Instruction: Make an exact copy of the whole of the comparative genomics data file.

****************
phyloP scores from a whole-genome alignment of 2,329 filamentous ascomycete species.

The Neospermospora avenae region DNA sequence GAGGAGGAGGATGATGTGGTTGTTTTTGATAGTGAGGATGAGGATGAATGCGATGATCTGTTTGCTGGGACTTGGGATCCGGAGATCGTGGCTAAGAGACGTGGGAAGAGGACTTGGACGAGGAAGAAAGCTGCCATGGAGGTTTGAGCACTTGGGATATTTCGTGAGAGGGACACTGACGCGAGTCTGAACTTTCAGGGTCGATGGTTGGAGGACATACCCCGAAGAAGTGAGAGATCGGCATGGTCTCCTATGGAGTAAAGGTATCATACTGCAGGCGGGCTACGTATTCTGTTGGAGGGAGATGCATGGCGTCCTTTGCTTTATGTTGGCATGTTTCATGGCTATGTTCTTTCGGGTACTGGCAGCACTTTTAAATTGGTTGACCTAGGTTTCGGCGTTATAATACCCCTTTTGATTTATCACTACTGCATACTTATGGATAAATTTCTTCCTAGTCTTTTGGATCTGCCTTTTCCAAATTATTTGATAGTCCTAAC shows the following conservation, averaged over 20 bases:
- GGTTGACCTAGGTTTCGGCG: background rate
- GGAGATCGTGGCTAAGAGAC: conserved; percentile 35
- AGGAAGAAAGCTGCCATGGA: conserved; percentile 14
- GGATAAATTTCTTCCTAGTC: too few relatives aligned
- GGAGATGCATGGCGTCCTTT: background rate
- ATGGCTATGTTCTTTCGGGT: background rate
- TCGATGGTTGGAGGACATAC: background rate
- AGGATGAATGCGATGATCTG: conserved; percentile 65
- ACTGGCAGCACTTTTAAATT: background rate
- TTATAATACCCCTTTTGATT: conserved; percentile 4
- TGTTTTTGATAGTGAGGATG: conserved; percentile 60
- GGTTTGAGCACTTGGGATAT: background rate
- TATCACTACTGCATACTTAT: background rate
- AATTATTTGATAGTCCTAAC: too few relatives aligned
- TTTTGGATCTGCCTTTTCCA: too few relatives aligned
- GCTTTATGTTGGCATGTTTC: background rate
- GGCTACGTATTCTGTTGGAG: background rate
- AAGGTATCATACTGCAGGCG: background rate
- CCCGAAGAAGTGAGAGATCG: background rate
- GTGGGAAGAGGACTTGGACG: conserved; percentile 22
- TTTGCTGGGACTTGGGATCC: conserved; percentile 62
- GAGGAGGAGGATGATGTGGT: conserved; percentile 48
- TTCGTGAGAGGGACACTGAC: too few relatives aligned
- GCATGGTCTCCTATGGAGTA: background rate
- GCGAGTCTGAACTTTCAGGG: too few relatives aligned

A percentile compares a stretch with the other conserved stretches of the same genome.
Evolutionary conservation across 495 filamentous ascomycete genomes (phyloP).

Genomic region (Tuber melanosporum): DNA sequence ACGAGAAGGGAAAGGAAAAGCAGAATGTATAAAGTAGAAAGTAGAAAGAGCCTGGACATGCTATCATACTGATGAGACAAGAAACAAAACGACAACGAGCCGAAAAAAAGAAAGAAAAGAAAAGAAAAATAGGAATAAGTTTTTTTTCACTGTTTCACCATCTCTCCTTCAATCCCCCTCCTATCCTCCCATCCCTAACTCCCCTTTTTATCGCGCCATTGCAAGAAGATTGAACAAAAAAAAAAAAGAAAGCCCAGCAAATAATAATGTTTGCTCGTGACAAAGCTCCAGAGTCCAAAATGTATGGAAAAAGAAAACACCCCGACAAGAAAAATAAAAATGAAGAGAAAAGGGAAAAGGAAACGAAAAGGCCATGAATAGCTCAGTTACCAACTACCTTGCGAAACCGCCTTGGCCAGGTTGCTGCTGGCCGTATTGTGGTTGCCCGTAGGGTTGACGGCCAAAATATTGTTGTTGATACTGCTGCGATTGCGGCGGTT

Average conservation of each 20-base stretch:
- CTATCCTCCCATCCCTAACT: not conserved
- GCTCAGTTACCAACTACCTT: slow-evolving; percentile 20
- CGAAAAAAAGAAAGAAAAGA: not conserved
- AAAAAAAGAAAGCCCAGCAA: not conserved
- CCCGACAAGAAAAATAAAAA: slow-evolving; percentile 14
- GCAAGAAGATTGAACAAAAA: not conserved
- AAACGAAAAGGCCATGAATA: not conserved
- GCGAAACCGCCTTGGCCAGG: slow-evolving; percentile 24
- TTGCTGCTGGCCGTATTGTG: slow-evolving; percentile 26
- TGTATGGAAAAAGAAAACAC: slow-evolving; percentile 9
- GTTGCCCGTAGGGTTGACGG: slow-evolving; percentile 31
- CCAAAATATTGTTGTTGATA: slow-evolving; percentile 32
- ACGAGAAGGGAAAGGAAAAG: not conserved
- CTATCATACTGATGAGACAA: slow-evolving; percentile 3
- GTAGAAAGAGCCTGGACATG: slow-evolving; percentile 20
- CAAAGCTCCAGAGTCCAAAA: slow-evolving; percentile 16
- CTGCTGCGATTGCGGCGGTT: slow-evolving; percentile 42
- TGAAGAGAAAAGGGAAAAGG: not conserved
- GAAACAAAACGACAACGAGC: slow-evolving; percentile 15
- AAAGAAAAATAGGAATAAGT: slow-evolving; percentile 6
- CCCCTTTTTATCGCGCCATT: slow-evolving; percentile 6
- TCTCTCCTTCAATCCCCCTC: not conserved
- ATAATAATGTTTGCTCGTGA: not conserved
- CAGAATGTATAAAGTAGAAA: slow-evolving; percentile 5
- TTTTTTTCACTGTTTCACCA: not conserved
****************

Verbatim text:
phyloP scores from a whole-genome alignment of 2,329 filamentous ascomycete species.

The Neospermospora avenae region DNA sequence GAGGAGGAGGATGATGTGGTTGTTTTTGATAGTGAGGATGAGGATGAATGCGATGATCTGTTTGCTGGGACTTGGGATCCGGAGATCGTGGCTAAGAGACGTGGGAAGAGGACTTGGACGAGGAAGAAAGCTGCCATGGAGGTTTGAGCACTTGGGATATTTCGTGAGAGGGACACTGACGCGAGTCTGAACTTTCAGGGTCGATGGTTGGAGGACATACCCCGAAGAAGTGAGAGATCGGCATGGTCTCCTATGGAGTAAAGGTATCATACTGCAGGCGGGCTACGTATTCTGTTGGAGGGAGATGCATGGCGTCCTTTGCTTTATGTTGGCATGTTTCATGGCTATGTTCTTTCGGGTACTGGCAGCACTTTTAAATTGGTTGACCTAGGTTTCGGCGTTATAATACCCCTTTTGATTTATCACTACTGCATACTTATGGATAAATTTCTTCCTAGTCTTTTGGATCTGCCTTTTCCAAATTATTTGATAGTCCTAAC shows the following conservation, averaged over 20 bases:
- GGTTGACCTAGGTTTCGGCG: background rate
- GGAGATCGTGGCTAAGAGAC: conserved; percentile 35
- AGGAAGAAAGCTGCCATGGA: conserved; percentile 14
- GGATAAATTTCTTCCTAGTC: too few relatives aligned
- GGAGATGCATGGCGTCCTTT: background rate
- ATGGCTATGTTCTTTCGGGT: background rate
- TCGATGGTTGGAGGACATAC: background rate
- AGGATGAATGCGATGATCTG: conserved; percentile 65
- ACTGGCAGCACTTTTAAATT: background rate
- TTATAATACCCCTTTTGATT: conserved; percentile 4
- TGTTTTTGATAGTGAGGATG: conserved; percentile 60
- GGTTTGAGCACTTGGGATAT: background rate
- TATCACTACTGCATACTTAT: background rate
- AATTATTTGATAGTCCTAAC: too few relatives aligned
- TTTTGGATCTGCCTTTTCCA: too few relatives aligned
- GCTTTATGTTGGCATGTTTC: background rate
- GGCTACGTATTCTGTTGGAG: background rate
- AAGGTATCATACTGCAGGCG: background rate
- CCCGAAGAAGTGAGAGATCG: background rate
- GTGGGAAGAGGACTTGGACG: conserved; percentile 22
- TTTGCTGGGACTTGGGATCC: conserved; percentile 62
- GAGGAGGAGGATGATGTGGT: conserved; percentile 48
- TTCGTGAGAGGGACACTGAC: too few relatives aligned
- GCATGGTCTCCTATGGAGTA: background rate
- GCGAGTCTGAACTTTCAGGG: too few relatives aligned

A percentile compares a stretch with the other conserved stretches of the same genome.
Evolutionary conservation across 495 filamentous ascomycete genomes (phyloP).

Genomic region (Tuber melanosporum): DNA sequence ACGAGAAGGGAAAGGAAAAGCAGAATGTATAAAGTAGAAAGTAGAAAGAGCCTGGACATGCTATCATACTGATGAGACAAGAAACAAAACGACAACGAGCCGAAAAAAAGAAAGAAAAGAAAAGAAAAATAGGAATAAGTTTTTTTTCACTGTTTCACCATCTCTCCTTCAATCCCCCTCCTATCCTCCCATCCCTAACTCCCCTTTTTATCGCGCCATTGCAAGAAGATTGAACAAAAAAAAAAAAGAAAGCCCAGCAAATAATAATGTTTGCTCGTGACAAAGCTCCAGAGTCCAAAATGTATGGAAAAAGAAAACACCCCGACAAGAAAAATAAAAATGAAGAGAAAAGGGAAAAGGAAACGAAAAGGCCATGAATAGCTCAGTTACCAACTACCTTGCGAAACCGCCTTGGCCAGGTTGCTGCTGGCCGTATTGTGGTTGCCCGTAGGGTTGACGGCCAAAATATTGTTGTTGATACTGCTGCGATTGCGGCGGTT

Average conservation of each 20-base stretch:
- CTATCCTCCCATCCCTAACT: not conserved
- GCTCAGTTACCAACTACCTT: slow-evolving; percentile 20
- CGAAAAAAAGAAAGAAAAGA: not conserved
- AAAAAAAGAAAGCCCAGCAA: not conserved
- CCCGACAAGAAAAATAAAAA: slow-evolving; percentile 14
- GCAAGAAGATTGAACAAAAA: not conserved
- AAACGAAAAGGCCATGAATA: not conserved
- GCGAAACCGCCTTGGCCAGG: slow-evolving; percentile 24
- TTGCTGCTGGCCGTATTGTG: slow-evolving; percentile 26
- TGTATGGAAAAAGAAAACAC: slow-evolving; percentile 9
- GTTGCCCGTAGGGTTGACGG: slow-evolving; percentile 31
- CCAAAATATTGTTGTTGATA: slow-evolving; percentile 32
- ACGAGAAGGGAAAGGAAAAG: not conserved
- CTATCATACTGATGAGACAA: slow-evolving; percentile 3
- GTAGAAAGAGCCTGGACATG: slow-evolving; percentile 20
- CAAAGCTCCAGAGTCCAAAA: slow-evolving; percentile 16
- CTGCTGCGATTGCGGCGGTT: slow-evolving; percentile 42
- TGAAGAGAAAAGGGAAAAGG: not conserved
- GAAACAAAACGACAACGAGC: slow-evolving; percentile 15
- AAAGAAAAATAGGAATAAGT: slow-evolving; percentile 6
- CCCCTTTTTATCGCGCCATT: slow-evolving; percentile 6
- TCTCTCCTTCAATCCCCCTC: not conserved
- ATAATAATGTTTGCTCGTGA: not conserved
- CAGAATGTATAAAGTAGAAA: slow-evolving; percentile 5
- TTTTTTTCACTGTTTCACCA: not conserved